They may also want to look into different ways of testing as well besides just dropping someone. Mkass84 mentioned spacing out while driving. Over the last few years i've had a few incidents where i did indeed space out. It was as though my body went into autopilot and my mind decided to go on vacation. It has happened anywhere from 5 mins to up to 30 mins. In one incident, i was driving through a parking lot and my wife was talking to me for about 15 mins. I didn't register anything during that time and when i came out of it, my wife was asking for my opinion on what she was just talking about. She had thought i was still with it but i didn't remember a thing, not driving, not the kids, not the pedestrians, not the conversation, nothing. Its as though it didn't happen. Looking into what happens for people during these incidents might be a good start and then go for the time perception angle.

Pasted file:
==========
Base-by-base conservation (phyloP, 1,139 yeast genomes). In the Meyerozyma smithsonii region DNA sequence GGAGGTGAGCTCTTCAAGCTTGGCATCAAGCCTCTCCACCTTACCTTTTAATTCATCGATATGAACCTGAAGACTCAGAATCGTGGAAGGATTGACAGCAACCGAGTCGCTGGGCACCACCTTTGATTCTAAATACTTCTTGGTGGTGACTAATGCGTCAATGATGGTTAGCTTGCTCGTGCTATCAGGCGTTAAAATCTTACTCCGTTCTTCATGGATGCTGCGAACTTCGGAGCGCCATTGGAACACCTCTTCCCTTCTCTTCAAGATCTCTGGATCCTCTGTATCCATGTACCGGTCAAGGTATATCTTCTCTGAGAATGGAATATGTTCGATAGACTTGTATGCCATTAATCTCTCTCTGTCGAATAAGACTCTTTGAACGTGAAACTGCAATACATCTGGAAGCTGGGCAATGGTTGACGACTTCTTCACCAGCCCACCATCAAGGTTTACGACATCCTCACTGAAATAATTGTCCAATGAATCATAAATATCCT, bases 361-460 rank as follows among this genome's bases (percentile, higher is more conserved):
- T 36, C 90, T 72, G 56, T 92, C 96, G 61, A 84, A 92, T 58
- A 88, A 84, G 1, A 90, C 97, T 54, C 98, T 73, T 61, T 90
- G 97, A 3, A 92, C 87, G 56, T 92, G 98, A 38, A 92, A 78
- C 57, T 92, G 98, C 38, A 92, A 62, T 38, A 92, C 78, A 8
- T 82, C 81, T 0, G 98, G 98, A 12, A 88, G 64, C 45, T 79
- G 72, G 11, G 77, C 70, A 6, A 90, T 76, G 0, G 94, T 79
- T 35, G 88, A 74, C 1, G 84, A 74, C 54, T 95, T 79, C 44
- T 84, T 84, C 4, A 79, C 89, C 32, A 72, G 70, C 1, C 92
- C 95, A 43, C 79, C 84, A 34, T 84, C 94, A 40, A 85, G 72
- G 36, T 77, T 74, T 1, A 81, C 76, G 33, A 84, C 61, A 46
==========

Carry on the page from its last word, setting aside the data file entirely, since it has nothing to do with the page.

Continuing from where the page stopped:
It could be a change in perception of time or, an effect on memory. The term "time flies when you're having fun" seems to come to mind.
I like the analyis of relating the process to 'survival instincts'.What is very interesting here is brain can process information at faster speeds until it finds the solution and then slows down frees up memory.It is not the time that is slowing down, it is the brain's memory processing speed that's constantly varies. No limit to its speed until it finds solution and slows down or time completely halts!. So it is good idea to refresh or add more memories when it is down time for brain,like free falls in amusement parks!.